Sunday, March 30, 2008



The Bedside Guide to No Tell Motel: Second Floor Edited by Reb Livingston & Molly Arden
(No Tell Books, 2007)

When I first received this anthology the title led me to expect all that one would associate with motels: a multiplicity of voices, the transient, the hipster desire for all things retro and kitschy, the touristic, the voyeuristic, the taboo, the pedestrian décor, and even the lurid. Editors Reb Livingston and Molly Arden wisely anticipated this response, asking the reader to question the difference between the vulgar and the salacious. Livingston adds a disclaimer in bold print: “This is not a collection of dirty ditties.” Instead, the collection is about “What we desire, what we crave, what turns us on…what we find appealing, our own private sexy.” There is no way to put this book down with indifference after reading the introduction. The moment you begin, you’re obligated to consider your ideas about poetry.

The first poem, like a handful of others included here, seem to struggle with the limitations imposed on them by their short forms. They rely on the mantra “brevity is the soul of wit”. Consider Nicole Steinberg’s “Fortune”:
If a girl tells you to eat something
off her tits, you’d better do it.
Even if it’s sardines, you will do it.

Using a cheeky bon mot as the opening for the book is a provocative move. You could be immediately drawn or put off, intrigued, skeptical, or hopeful of the poems to follow. There is always the danger of easy dismissal, just as there are bound to be nods of approval amongst those who appreciate sass.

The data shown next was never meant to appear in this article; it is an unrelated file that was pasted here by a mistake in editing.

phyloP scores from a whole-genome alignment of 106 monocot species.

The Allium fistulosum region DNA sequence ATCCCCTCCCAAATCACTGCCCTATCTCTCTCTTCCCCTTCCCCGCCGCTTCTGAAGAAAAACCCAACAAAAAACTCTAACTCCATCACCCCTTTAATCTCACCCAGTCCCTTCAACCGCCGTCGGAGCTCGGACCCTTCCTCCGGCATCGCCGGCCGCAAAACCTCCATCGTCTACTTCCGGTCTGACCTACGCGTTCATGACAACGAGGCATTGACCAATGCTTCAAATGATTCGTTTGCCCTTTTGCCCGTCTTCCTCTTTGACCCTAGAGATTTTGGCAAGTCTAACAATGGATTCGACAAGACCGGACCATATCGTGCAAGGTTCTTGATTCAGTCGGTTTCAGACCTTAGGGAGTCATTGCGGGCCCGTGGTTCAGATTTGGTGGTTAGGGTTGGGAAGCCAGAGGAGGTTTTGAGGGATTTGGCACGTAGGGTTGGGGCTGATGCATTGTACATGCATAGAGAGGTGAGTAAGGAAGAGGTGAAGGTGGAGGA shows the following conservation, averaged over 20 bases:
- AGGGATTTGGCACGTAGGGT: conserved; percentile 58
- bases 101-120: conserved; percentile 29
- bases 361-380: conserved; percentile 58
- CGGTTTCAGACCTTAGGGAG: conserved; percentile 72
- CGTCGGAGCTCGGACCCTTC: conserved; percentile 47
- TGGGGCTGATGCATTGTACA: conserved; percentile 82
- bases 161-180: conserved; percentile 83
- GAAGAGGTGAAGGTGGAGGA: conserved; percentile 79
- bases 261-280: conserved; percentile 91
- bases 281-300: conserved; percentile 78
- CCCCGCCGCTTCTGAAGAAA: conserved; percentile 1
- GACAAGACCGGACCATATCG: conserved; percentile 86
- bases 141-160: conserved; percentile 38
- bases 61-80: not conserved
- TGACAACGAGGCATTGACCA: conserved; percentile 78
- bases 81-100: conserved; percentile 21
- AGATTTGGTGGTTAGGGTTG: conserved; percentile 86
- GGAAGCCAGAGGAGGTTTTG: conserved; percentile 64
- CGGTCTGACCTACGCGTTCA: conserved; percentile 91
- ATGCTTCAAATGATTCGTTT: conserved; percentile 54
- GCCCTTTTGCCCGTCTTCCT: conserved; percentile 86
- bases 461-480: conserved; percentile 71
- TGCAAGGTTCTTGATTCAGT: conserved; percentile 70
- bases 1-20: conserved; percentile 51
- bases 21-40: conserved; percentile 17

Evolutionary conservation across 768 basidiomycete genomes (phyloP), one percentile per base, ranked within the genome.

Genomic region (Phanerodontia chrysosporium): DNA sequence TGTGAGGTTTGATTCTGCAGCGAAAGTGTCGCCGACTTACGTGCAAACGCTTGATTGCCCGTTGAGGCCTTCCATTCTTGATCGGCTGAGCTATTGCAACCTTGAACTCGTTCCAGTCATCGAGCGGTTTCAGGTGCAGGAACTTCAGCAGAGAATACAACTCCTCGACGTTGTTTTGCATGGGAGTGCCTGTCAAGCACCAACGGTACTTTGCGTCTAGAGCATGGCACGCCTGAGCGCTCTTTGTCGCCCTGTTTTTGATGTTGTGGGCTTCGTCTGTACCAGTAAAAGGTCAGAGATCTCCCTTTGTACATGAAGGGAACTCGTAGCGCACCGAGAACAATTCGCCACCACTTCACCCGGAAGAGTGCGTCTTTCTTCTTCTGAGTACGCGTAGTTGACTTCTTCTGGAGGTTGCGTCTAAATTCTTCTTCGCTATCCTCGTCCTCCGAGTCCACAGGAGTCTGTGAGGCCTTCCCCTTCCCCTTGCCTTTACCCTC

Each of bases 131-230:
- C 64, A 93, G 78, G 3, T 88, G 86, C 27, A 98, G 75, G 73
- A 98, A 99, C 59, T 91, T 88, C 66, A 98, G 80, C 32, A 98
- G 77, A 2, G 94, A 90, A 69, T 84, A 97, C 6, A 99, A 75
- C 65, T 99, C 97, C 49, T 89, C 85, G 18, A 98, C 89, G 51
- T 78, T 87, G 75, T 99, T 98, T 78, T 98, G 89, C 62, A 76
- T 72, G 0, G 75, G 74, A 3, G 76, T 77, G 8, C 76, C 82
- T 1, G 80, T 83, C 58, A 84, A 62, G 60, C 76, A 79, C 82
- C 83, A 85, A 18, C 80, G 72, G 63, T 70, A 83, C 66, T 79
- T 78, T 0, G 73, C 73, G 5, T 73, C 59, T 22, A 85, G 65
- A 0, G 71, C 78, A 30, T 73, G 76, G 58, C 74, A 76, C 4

It’s crucial to remember, however, as with any book, that much of the response, positive or negative, will depend on the reader’s particular biases, definitions and expectations of what a poem should do, should be. Is this poetry? Is it indulgent posturing? Is it a serious commentary on the demands lovers place on one another? Does poetry have to be serious? Can it ever exist purely for the moment? Does poetry need to evoke emotional responses, to take the top of one’s head off, as it were, or is there room, too, for other kinds of poetry? These and other questions are bound to arise.

The editors haven’t chosen an “easy” poem to ease you into the experience of reading this book. Short poems tread a difficult line—in the extreme they can appear cryptic, off-the-cuff, or even unfinished, while at their best, they crystallize some truth in a fresh way, leaving you to dwell on the unspoken as much as on the words themselves.

Regardless of whether you like or dislike the opening, you’ll feel compelled to find out what the other offerings in the anthology will be. Starting with a poem that has every potential to inspire heated discussion about what constitutes poetry, a poem that could polarize an audience, may indeed be the perfect amuse boche for the poems that follow.

No Tell Motel is very much a thematic collection divided in three sections: “Anatomy of Mortals”, “Function of Senses”, and “Core of Affections”. The more expected interpretations appear, including poems using food as metaphors for the sensual, as do more surprising poems, like Robyn Art’s obsessive “Notes About His Hands”, Anne Gorrick’s “The May Garden”, Margot Schilpp’s “Declensions” and Alison Stine’s “Big Fun”. The best poems portray a facet of desire from a distance. Mary Biddinger’s “Copper Harbor” (p. 50) is one particularly noteworthy poem:
Copper Harbor

Freakish, like a tapestry.
The dark smudge of fish